This same situation comes up time and time again among those we work with who have engaged with the media. It wears away at their dignity and when the cameras turn to them again, the trust is broken. I saw this in stark relief on a press visit to a rural location in northern Sierra Leone where a farmer tried to grab and smash my camera in fury at the teams of media that traipsed through during the civil war and never returned. They never saw the footage or the stories. The whole community felt certain that someone had made money out of their misery. It’s likely they had.

Some of the biggest mistakes we made in the early years of Radar were rooted in our lack of awareness of just how crucial conviction is to collaborative storytelling. Much of our work starts with co-design circles and, within those, a lack of conviction might present as a row of empty seats. However, it can just as well present as a row of stony faced participants flanked by keen and well-intended key workers. After years of variations, I’d rather have the empty seats. At least there is an honesty in that. The worst outcomes have been the result of instances where we felt pressure to push ahead with the stony faces, even though we’ve known that underneath there is a deficit of trust. We always connect with the best intentions but often that is not enough. The deficit of trust and conviction goes far deeper, to a place where logos and institutions and forms and rules have, possibly over generations, done more harm than good. And that harm is not easily undone.

Here’s one of those stony-faced incidences: we had been invited to work with an emergency accommodation charity who wanted to know how to improve living conditions for their young homeless residents. We invited a group of young residents to participate, first in a co-design session and then, potentially, in using simple mobile tools to journal their reflections on their stay in the housing centre. First there were the empty seats, and then following a flurry of key worker activity, there were the stony faces, as the slated attendees were brought down from their rooms to participate. Many of them were deep in the red, going through personal crises and knee-deep in a system of well-meaning but gruelling bureaucracy. They had been encouraged to participate to keep them busy and get them engaged but it was clear they had far more pressing priorities and, on the face of it, we were all just another part of the system.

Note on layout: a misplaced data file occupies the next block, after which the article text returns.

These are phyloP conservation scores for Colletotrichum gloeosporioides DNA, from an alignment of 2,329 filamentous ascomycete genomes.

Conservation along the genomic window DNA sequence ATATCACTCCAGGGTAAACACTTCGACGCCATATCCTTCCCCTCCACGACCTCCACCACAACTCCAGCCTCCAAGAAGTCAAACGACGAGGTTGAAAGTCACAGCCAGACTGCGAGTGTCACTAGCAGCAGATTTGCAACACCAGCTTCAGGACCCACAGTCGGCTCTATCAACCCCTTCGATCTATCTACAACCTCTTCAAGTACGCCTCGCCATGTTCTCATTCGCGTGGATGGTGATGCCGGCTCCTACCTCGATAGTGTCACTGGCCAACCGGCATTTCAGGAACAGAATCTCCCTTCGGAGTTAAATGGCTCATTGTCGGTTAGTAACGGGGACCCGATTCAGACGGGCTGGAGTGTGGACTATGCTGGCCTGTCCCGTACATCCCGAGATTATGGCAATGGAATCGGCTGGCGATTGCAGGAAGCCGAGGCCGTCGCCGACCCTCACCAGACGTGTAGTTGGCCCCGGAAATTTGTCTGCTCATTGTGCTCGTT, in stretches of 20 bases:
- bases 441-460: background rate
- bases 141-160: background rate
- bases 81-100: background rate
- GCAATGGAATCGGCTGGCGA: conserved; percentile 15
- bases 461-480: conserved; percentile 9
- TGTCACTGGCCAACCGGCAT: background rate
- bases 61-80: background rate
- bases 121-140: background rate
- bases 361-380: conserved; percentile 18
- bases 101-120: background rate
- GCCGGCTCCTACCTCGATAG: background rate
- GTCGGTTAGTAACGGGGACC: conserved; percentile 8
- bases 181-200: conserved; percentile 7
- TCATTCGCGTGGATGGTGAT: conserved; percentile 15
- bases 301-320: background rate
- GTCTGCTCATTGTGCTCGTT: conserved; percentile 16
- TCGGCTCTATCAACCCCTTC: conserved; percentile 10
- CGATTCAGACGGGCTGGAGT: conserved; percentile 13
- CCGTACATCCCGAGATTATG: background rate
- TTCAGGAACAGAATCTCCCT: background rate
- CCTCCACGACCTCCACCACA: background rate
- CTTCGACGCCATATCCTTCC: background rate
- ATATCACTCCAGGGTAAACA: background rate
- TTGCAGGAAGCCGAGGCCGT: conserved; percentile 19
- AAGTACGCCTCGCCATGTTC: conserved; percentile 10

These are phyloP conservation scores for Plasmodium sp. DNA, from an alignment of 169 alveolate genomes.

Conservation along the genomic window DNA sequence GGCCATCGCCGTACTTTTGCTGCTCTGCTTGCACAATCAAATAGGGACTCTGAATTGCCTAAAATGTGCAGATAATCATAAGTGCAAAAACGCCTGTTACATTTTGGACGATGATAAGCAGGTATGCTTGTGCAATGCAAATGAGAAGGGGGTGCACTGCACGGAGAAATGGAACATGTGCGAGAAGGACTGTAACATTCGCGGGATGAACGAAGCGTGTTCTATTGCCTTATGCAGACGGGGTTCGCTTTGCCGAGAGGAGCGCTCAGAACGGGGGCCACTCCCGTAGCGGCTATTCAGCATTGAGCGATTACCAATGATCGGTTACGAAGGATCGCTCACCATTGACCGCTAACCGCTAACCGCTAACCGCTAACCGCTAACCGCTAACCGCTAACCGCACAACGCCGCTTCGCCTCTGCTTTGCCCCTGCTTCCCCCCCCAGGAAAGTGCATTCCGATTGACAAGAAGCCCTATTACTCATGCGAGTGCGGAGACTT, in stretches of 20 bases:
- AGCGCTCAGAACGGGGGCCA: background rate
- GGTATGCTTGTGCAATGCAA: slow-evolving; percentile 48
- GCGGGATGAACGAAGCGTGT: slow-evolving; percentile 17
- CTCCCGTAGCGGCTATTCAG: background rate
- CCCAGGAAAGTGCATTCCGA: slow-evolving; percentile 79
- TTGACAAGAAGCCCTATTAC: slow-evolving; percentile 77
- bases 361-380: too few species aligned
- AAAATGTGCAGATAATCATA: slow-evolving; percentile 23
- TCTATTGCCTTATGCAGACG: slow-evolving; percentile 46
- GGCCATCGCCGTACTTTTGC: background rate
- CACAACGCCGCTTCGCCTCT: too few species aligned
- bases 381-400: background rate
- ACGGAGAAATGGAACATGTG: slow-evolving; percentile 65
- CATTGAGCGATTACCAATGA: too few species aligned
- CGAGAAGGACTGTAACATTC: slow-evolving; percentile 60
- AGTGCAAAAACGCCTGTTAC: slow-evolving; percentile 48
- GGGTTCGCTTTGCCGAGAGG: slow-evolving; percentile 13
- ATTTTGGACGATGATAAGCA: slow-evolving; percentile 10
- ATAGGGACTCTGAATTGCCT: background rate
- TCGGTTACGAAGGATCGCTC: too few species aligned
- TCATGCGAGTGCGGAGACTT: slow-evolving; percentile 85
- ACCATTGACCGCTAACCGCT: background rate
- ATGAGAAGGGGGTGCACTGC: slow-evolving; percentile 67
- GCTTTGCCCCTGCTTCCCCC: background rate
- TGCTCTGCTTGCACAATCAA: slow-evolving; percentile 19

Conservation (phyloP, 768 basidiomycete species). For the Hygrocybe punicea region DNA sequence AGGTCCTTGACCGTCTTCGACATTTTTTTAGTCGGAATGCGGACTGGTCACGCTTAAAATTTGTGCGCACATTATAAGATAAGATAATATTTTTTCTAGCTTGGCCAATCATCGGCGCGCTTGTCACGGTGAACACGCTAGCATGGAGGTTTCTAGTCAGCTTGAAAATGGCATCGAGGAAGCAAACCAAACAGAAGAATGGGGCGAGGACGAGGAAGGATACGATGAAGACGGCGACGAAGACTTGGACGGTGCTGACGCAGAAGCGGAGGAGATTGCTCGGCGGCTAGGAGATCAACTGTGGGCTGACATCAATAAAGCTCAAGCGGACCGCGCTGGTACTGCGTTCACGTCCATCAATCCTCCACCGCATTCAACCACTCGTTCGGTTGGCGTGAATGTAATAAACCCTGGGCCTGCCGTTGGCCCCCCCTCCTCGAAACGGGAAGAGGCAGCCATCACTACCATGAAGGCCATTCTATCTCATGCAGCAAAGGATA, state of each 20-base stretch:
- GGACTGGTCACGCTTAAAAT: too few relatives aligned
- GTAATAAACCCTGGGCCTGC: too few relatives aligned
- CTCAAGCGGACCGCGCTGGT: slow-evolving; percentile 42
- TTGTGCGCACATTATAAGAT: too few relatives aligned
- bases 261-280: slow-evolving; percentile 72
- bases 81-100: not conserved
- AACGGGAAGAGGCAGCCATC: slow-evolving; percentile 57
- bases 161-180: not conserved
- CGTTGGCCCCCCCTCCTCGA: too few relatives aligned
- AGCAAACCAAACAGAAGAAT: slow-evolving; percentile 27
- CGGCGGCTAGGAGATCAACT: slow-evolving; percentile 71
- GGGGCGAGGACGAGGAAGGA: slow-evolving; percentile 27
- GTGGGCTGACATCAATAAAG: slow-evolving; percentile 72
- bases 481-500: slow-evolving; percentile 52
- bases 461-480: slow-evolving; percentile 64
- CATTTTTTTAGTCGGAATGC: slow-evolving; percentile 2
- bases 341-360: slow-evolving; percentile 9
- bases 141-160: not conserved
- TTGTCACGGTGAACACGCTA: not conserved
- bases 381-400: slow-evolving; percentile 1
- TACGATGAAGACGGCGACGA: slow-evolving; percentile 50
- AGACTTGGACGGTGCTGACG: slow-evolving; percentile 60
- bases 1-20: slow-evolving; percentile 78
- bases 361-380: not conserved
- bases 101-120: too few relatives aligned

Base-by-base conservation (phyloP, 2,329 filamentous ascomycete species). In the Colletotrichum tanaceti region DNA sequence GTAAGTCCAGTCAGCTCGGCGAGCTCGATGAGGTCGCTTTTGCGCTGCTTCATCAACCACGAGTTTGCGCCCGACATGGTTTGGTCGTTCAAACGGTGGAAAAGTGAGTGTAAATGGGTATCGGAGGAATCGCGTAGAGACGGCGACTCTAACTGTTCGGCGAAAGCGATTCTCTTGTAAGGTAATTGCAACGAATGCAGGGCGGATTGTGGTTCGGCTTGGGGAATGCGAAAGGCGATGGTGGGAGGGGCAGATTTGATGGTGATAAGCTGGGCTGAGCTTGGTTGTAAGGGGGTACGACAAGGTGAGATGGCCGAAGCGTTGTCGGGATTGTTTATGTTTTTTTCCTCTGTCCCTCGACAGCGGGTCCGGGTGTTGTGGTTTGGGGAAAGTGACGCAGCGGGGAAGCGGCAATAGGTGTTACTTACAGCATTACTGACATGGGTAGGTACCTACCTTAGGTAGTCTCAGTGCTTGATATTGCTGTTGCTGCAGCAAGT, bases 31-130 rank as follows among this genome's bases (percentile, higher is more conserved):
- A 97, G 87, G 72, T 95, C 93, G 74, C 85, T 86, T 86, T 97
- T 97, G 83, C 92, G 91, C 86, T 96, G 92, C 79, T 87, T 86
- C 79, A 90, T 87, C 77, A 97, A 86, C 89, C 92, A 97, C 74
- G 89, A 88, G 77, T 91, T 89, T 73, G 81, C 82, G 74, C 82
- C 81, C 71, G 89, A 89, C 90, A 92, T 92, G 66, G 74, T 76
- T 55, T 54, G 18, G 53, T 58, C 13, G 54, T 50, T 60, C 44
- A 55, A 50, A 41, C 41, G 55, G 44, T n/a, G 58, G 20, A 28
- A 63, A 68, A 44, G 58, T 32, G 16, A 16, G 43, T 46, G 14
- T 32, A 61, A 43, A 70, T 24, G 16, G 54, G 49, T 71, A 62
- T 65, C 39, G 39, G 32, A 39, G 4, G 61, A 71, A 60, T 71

It took several weeks of building up relationships with these individuals, well beyond the allocated time and scope of the grant, for them to start to view us as a secure place to share their insight and to see the collaboration as worth the time and energy. From our side, it helped to leave an open and flexible path to engagement. On the back of those early conversations, we were able to recognise the cause of those empty seats and then those stony faces – how unhelpful and ineffective a morning group co-design session would be for a group who were often afraid of their peers, exhausted from late nights and unable to collect their thoughts under duress. For some, the way forward was talking to a friend, who could connect with us. For others, it was forging a close professional relationship with one of our team that centred around long mobile conversations. Others wanted to engage by text, and only at 10pm on a Tuesday. In fact, the majority of participants felt most able to engage between the hours of 10pm and 2am; challenging to build around a 9–5 role. Rebuilding conviction among disengaged groups is hard to scale for this very reason. It requires genuine human responsiveness, foresight and trust-building. But investing in that process goes beyond the individual benefit; each person we work with is a multiplier, both in terms of their reach and the groups they represent, and a sense of conviction has an element of contagion among communities.